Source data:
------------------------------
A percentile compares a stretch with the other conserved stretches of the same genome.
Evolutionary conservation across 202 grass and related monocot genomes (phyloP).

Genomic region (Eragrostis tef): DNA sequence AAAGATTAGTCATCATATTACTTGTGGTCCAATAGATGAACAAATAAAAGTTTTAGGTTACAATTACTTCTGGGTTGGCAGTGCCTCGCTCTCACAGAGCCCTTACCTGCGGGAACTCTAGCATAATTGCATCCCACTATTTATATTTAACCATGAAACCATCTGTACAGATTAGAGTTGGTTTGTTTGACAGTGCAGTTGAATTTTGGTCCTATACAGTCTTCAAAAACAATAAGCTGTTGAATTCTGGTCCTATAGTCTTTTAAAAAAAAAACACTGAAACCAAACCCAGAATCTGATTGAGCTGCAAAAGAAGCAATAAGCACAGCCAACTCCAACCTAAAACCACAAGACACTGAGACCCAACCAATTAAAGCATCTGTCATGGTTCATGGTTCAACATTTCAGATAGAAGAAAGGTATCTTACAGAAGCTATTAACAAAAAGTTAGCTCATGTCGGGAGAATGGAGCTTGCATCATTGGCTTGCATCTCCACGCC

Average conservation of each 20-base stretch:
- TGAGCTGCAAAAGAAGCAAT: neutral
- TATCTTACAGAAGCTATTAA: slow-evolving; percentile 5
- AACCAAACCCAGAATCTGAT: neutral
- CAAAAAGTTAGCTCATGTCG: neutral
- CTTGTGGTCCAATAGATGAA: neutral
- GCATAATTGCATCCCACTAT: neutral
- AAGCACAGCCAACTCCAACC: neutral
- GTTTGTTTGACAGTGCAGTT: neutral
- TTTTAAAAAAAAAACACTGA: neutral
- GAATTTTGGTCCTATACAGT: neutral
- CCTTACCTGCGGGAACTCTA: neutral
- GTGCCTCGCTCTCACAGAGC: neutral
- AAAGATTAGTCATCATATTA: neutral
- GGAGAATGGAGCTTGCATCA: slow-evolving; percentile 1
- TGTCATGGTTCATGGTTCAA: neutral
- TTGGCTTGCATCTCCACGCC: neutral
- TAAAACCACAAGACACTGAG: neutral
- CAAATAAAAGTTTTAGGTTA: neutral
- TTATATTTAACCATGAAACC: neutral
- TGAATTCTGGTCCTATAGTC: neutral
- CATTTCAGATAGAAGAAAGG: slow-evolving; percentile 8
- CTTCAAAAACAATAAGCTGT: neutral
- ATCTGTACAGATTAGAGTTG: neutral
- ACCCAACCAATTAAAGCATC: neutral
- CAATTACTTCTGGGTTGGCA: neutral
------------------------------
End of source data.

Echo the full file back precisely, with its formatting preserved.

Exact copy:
A percentile compares a stretch with the other conserved stretches of the same genome.
Evolutionary conservation across 202 grass and related monocot genomes (phyloP).

Genomic region (Eragrostis tef): DNA sequence AAAGATTAGTCATCATATTACTTGTGGTCCAATAGATGAACAAATAAAAGTTTTAGGTTACAATTACTTCTGGGTTGGCAGTGCCTCGCTCTCACAGAGCCCTTACCTGCGGGAACTCTAGCATAATTGCATCCCACTATTTATATTTAACCATGAAACCATCTGTACAGATTAGAGTTGGTTTGTTTGACAGTGCAGTTGAATTTTGGTCCTATACAGTCTTCAAAAACAATAAGCTGTTGAATTCTGGTCCTATAGTCTTTTAAAAAAAAAACACTGAAACCAAACCCAGAATCTGATTGAGCTGCAAAAGAAGCAATAAGCACAGCCAACTCCAACCTAAAACCACAAGACACTGAGACCCAACCAATTAAAGCATCTGTCATGGTTCATGGTTCAACATTTCAGATAGAAGAAAGGTATCTTACAGAAGCTATTAACAAAAAGTTAGCTCATGTCGGGAGAATGGAGCTTGCATCATTGGCTTGCATCTCCACGCC

Average conservation of each 20-base stretch:
- TGAGCTGCAAAAGAAGCAAT: neutral
- TATCTTACAGAAGCTATTAA: slow-evolving; percentile 5
- AACCAAACCCAGAATCTGAT: neutral
- CAAAAAGTTAGCTCATGTCG: neutral
- CTTGTGGTCCAATAGATGAA: neutral
- GCATAATTGCATCCCACTAT: neutral
- AAGCACAGCCAACTCCAACC: neutral
- GTTTGTTTGACAGTGCAGTT: neutral
- TTTTAAAAAAAAAACACTGA: neutral
- GAATTTTGGTCCTATACAGT: neutral
- CCTTACCTGCGGGAACTCTA: neutral
- GTGCCTCGCTCTCACAGAGC: neutral
- AAAGATTAGTCATCATATTA: neutral
- GGAGAATGGAGCTTGCATCA: slow-evolving; percentile 1
- TGTCATGGTTCATGGTTCAA: neutral
- TTGGCTTGCATCTCCACGCC: neutral
- TAAAACCACAAGACACTGAG: neutral
- CAAATAAAAGTTTTAGGTTA: neutral
- TTATATTTAACCATGAAACC: neutral
- TGAATTCTGGTCCTATAGTC: neutral
- CATTTCAGATAGAAGAAAGG: slow-evolving; percentile 8
- CTTCAAAAACAATAAGCTGT: neutral
- ATCTGTACAGATTAGAGTTG: neutral
- ACCCAACCAATTAAAGCATC: neutral
- CAATTACTTCTGGGTTGGCA: neutral